Greens face up to challenges after poor polling
The NSW Greens admit they have challenges to face following local government elections across the state over the weekend which saw voter support for the progressive party diminish quite significantly.
Though the re-election of Sydney’s Lord Mayor, Clover Moore, dominated the headlines it was the Liberal Party which perhaps was left feeling the most pleased with its performance following consistent support for many of its candidates contesting the elections.
The Liberals even managed to surprise NSW Premier Barry O’Farrell by winning their first seat on Marrickville Council by taking out the bohemian seat of Newtown.
Labor analysts are said to be happy with the minor gains the party made and are confident of rebuilding the ALP’s brand following the rout in the last state election in 2010.
The Greens though will be left with some soul searching after recording poor results in the City of Sydney, Ashfield, Randwick and Waverley elections coupled with a drastic loss of support in the party’s Sydney heartland of Marrickville and Leichhardt as well as in Byron Bay on the state’s north.
NSW Greens MP David Shoebridge said the party would take clear lessons away from the results.
“We need to acknowledge that in local councils across the state there were voters who chose us in 2008 but who moved away in 2012,” he said.
“This was a challenging election to be running progressive messages of protecting the environment and fighting overdevelopment. The electorate’s mood was clearly conservative.”
In response to the results, one unnamed Labor strategist told the Sydney Morning Herald: “The Greens copped a big hit in areas where they make decisions”.
In Leichhardt, where The Greens remained the highest polling party with over 35 per cent of votes, the party saw an 11 per cent swing against it. Marrickville saw Labor restore its position as best polling party on the council after The Greens received a seven per cent swing against the part.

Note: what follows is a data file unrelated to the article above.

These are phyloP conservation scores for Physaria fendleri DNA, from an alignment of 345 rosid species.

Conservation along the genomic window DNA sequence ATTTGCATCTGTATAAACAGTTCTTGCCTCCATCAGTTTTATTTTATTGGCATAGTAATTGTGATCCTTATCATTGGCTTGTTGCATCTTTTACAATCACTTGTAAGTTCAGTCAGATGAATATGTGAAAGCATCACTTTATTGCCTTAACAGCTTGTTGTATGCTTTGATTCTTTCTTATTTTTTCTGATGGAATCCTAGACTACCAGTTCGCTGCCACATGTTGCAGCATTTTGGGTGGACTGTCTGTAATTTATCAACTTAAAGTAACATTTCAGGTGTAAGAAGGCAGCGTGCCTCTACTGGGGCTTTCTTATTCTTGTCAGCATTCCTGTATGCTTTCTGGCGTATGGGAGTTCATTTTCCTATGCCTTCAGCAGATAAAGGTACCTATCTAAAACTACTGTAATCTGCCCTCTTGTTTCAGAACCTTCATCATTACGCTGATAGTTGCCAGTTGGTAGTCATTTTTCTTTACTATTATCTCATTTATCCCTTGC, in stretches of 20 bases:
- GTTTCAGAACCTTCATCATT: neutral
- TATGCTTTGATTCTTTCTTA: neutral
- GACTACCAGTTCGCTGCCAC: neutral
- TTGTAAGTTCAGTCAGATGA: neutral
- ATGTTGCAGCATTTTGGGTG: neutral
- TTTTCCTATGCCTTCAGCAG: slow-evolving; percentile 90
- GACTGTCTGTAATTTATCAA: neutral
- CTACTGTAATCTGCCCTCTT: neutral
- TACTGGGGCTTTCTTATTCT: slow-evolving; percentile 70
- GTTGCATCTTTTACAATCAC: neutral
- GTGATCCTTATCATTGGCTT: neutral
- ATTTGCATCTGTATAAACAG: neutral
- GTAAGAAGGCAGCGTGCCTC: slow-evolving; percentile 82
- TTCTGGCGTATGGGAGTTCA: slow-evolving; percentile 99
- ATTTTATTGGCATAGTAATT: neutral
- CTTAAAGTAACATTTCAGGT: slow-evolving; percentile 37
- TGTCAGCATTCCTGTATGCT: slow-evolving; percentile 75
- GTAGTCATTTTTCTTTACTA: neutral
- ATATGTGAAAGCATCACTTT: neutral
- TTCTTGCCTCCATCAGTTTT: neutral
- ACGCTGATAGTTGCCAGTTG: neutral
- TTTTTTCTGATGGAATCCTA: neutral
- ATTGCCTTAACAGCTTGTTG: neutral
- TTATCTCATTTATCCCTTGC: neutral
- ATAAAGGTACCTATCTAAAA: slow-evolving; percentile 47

In Ashfield, The Greens saw their vote reduced to 15 per cent following an almost eight per cent swing since last election while the party lost one of its two seats on the City of Sydney after a seven per cent swing against.
In Byron Bay, Greens candidate Simon Richardson was installed mayor but not after seeing a 10.3 per cent reduction of votes from the previous election while preferences will now determine if pro-business candidates win control of the council.
Shoebridge said the election showed no party could take their support for granted.
“We have to get out there and connect with the community to earn every vote.
“Ultimately voters respect parties who stick to their principles and their policies,” he said.
“Over the coming months the Greens will be talking with the community, raising fresh ideas and connecting with the electorate to remain a party with positive, appealing and progressive politics.”
Photo: NSW Greens MP David Shoebridge with colleague Cate Faehrmann